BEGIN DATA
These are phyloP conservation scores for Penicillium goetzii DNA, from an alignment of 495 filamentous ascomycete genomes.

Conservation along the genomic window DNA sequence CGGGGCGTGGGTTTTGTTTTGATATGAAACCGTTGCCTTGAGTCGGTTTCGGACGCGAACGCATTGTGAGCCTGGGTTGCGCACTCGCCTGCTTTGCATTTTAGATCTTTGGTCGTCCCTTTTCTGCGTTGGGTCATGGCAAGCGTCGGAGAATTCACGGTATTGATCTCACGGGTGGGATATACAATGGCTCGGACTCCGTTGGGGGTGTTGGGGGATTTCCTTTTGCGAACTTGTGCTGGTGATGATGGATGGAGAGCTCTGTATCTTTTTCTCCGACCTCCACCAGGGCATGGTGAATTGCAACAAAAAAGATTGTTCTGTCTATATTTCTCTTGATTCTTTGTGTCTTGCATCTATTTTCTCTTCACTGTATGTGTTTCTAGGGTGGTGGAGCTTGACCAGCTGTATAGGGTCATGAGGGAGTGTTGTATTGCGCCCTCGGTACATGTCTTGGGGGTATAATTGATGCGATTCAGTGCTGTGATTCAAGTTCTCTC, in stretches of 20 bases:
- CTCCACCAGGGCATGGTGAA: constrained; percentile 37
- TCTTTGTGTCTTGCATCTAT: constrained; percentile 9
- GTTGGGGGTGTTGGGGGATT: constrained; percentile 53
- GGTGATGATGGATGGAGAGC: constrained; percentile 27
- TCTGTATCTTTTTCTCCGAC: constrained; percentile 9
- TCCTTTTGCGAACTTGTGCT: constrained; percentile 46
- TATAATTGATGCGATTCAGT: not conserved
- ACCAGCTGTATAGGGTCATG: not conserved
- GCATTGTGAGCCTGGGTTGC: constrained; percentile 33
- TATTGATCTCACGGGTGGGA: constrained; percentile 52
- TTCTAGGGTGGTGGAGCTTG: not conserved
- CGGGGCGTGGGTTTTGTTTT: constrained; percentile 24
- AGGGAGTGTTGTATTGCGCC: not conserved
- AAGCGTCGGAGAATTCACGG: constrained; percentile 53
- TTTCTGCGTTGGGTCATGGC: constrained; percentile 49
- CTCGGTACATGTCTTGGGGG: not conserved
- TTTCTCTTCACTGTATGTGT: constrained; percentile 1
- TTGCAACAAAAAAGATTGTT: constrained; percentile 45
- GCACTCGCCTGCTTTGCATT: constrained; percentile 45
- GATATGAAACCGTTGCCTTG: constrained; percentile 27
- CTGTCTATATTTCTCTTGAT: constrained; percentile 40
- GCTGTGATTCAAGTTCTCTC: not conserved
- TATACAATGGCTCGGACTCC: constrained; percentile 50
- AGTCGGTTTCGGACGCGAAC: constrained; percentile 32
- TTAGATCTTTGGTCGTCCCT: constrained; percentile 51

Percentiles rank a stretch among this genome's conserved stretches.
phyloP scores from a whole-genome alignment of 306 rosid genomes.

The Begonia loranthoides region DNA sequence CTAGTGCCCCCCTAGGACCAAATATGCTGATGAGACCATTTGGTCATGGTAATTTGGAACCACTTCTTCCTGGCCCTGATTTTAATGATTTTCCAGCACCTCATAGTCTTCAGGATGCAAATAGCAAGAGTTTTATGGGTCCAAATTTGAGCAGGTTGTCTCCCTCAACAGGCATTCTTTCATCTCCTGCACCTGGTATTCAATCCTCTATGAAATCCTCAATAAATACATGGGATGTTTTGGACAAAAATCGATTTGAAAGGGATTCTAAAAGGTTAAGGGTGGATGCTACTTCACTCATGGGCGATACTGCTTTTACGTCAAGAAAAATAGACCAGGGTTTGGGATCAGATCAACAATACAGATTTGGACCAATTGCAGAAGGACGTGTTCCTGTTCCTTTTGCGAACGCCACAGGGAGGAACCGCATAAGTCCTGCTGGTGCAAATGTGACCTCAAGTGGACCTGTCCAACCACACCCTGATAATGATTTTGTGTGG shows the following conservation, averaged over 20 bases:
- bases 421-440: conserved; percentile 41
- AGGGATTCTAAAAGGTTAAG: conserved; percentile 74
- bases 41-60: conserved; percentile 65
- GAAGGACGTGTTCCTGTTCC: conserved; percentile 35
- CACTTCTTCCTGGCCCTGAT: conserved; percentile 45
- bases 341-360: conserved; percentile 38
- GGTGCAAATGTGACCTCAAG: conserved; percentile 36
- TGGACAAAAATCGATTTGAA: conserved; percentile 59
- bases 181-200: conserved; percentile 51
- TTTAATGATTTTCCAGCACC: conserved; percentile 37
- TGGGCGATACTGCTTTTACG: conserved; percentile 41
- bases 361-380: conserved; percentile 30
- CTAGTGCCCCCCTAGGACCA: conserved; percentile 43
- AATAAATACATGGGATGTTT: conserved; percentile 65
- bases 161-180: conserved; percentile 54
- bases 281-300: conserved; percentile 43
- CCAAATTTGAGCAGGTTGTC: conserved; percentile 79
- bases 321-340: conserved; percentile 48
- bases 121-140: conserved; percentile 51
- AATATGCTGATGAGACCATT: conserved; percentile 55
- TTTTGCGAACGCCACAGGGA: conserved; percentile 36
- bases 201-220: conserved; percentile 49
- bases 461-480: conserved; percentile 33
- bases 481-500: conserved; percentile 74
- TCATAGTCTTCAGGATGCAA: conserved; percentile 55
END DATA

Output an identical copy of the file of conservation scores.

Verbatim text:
These are phyloP conservation scores for Penicillium goetzii DNA, from an alignment of 495 filamentous ascomycete genomes.

Conservation along the genomic window DNA sequence CGGGGCGTGGGTTTTGTTTTGATATGAAACCGTTGCCTTGAGTCGGTTTCGGACGCGAACGCATTGTGAGCCTGGGTTGCGCACTCGCCTGCTTTGCATTTTAGATCTTTGGTCGTCCCTTTTCTGCGTTGGGTCATGGCAAGCGTCGGAGAATTCACGGTATTGATCTCACGGGTGGGATATACAATGGCTCGGACTCCGTTGGGGGTGTTGGGGGATTTCCTTTTGCGAACTTGTGCTGGTGATGATGGATGGAGAGCTCTGTATCTTTTTCTCCGACCTCCACCAGGGCATGGTGAATTGCAACAAAAAAGATTGTTCTGTCTATATTTCTCTTGATTCTTTGTGTCTTGCATCTATTTTCTCTTCACTGTATGTGTTTCTAGGGTGGTGGAGCTTGACCAGCTGTATAGGGTCATGAGGGAGTGTTGTATTGCGCCCTCGGTACATGTCTTGGGGGTATAATTGATGCGATTCAGTGCTGTGATTCAAGTTCTCTC, in stretches of 20 bases:
- CTCCACCAGGGCATGGTGAA: constrained; percentile 37
- TCTTTGTGTCTTGCATCTAT: constrained; percentile 9
- GTTGGGGGTGTTGGGGGATT: constrained; percentile 53
- GGTGATGATGGATGGAGAGC: constrained; percentile 27
- TCTGTATCTTTTTCTCCGAC: constrained; percentile 9
- TCCTTTTGCGAACTTGTGCT: constrained; percentile 46
- TATAATTGATGCGATTCAGT: not conserved
- ACCAGCTGTATAGGGTCATG: not conserved
- GCATTGTGAGCCTGGGTTGC: constrained; percentile 33
- TATTGATCTCACGGGTGGGA: constrained; percentile 52
- TTCTAGGGTGGTGGAGCTTG: not conserved
- CGGGGCGTGGGTTTTGTTTT: constrained; percentile 24
- AGGGAGTGTTGTATTGCGCC: not conserved
- AAGCGTCGGAGAATTCACGG: constrained; percentile 53
- TTTCTGCGTTGGGTCATGGC: constrained; percentile 49
- CTCGGTACATGTCTTGGGGG: not conserved
- TTTCTCTTCACTGTATGTGT: constrained; percentile 1
- TTGCAACAAAAAAGATTGTT: constrained; percentile 45
- GCACTCGCCTGCTTTGCATT: constrained; percentile 45
- GATATGAAACCGTTGCCTTG: constrained; percentile 27
- CTGTCTATATTTCTCTTGAT: constrained; percentile 40
- GCTGTGATTCAAGTTCTCTC: not conserved
- TATACAATGGCTCGGACTCC: constrained; percentile 50
- AGTCGGTTTCGGACGCGAAC: constrained; percentile 32
- TTAGATCTTTGGTCGTCCCT: constrained; percentile 51

Percentiles rank a stretch among this genome's conserved stretches.
phyloP scores from a whole-genome alignment of 306 rosid genomes.

The Begonia loranthoides region DNA sequence CTAGTGCCCCCCTAGGACCAAATATGCTGATGAGACCATTTGGTCATGGTAATTTGGAACCACTTCTTCCTGGCCCTGATTTTAATGATTTTCCAGCACCTCATAGTCTTCAGGATGCAAATAGCAAGAGTTTTATGGGTCCAAATTTGAGCAGGTTGTCTCCCTCAACAGGCATTCTTTCATCTCCTGCACCTGGTATTCAATCCTCTATGAAATCCTCAATAAATACATGGGATGTTTTGGACAAAAATCGATTTGAAAGGGATTCTAAAAGGTTAAGGGTGGATGCTACTTCACTCATGGGCGATACTGCTTTTACGTCAAGAAAAATAGACCAGGGTTTGGGATCAGATCAACAATACAGATTTGGACCAATTGCAGAAGGACGTGTTCCTGTTCCTTTTGCGAACGCCACAGGGAGGAACCGCATAAGTCCTGCTGGTGCAAATGTGACCTCAAGTGGACCTGTCCAACCACACCCTGATAATGATTTTGTGTGG shows the following conservation, averaged over 20 bases:
- bases 421-440: conserved; percentile 41
- AGGGATTCTAAAAGGTTAAG: conserved; percentile 74
- bases 41-60: conserved; percentile 65
- GAAGGACGTGTTCCTGTTCC: conserved; percentile 35
- CACTTCTTCCTGGCCCTGAT: conserved; percentile 45
- bases 341-360: conserved; percentile 38
- GGTGCAAATGTGACCTCAAG: conserved; percentile 36
- TGGACAAAAATCGATTTGAA: conserved; percentile 59
- bases 181-200: conserved; percentile 51
- TTTAATGATTTTCCAGCACC: conserved; percentile 37
- TGGGCGATACTGCTTTTACG: conserved; percentile 41
- bases 361-380: conserved; percentile 30
- CTAGTGCCCCCCTAGGACCA: conserved; percentile 43
- AATAAATACATGGGATGTTT: conserved; percentile 65
- bases 161-180: conserved; percentile 54
- bases 281-300: conserved; percentile 43
- CCAAATTTGAGCAGGTTGTC: conserved; percentile 79
- bases 321-340: conserved; percentile 48
- bases 121-140: conserved; percentile 51
- AATATGCTGATGAGACCATT: conserved; percentile 55
- TTTTGCGAACGCCACAGGGA: conserved; percentile 36
- bases 201-220: conserved; percentile 49
- bases 461-480: conserved; percentile 33
- bases 481-500: conserved; percentile 74
- TCATAGTCTTCAGGATGCAA: conserved; percentile 55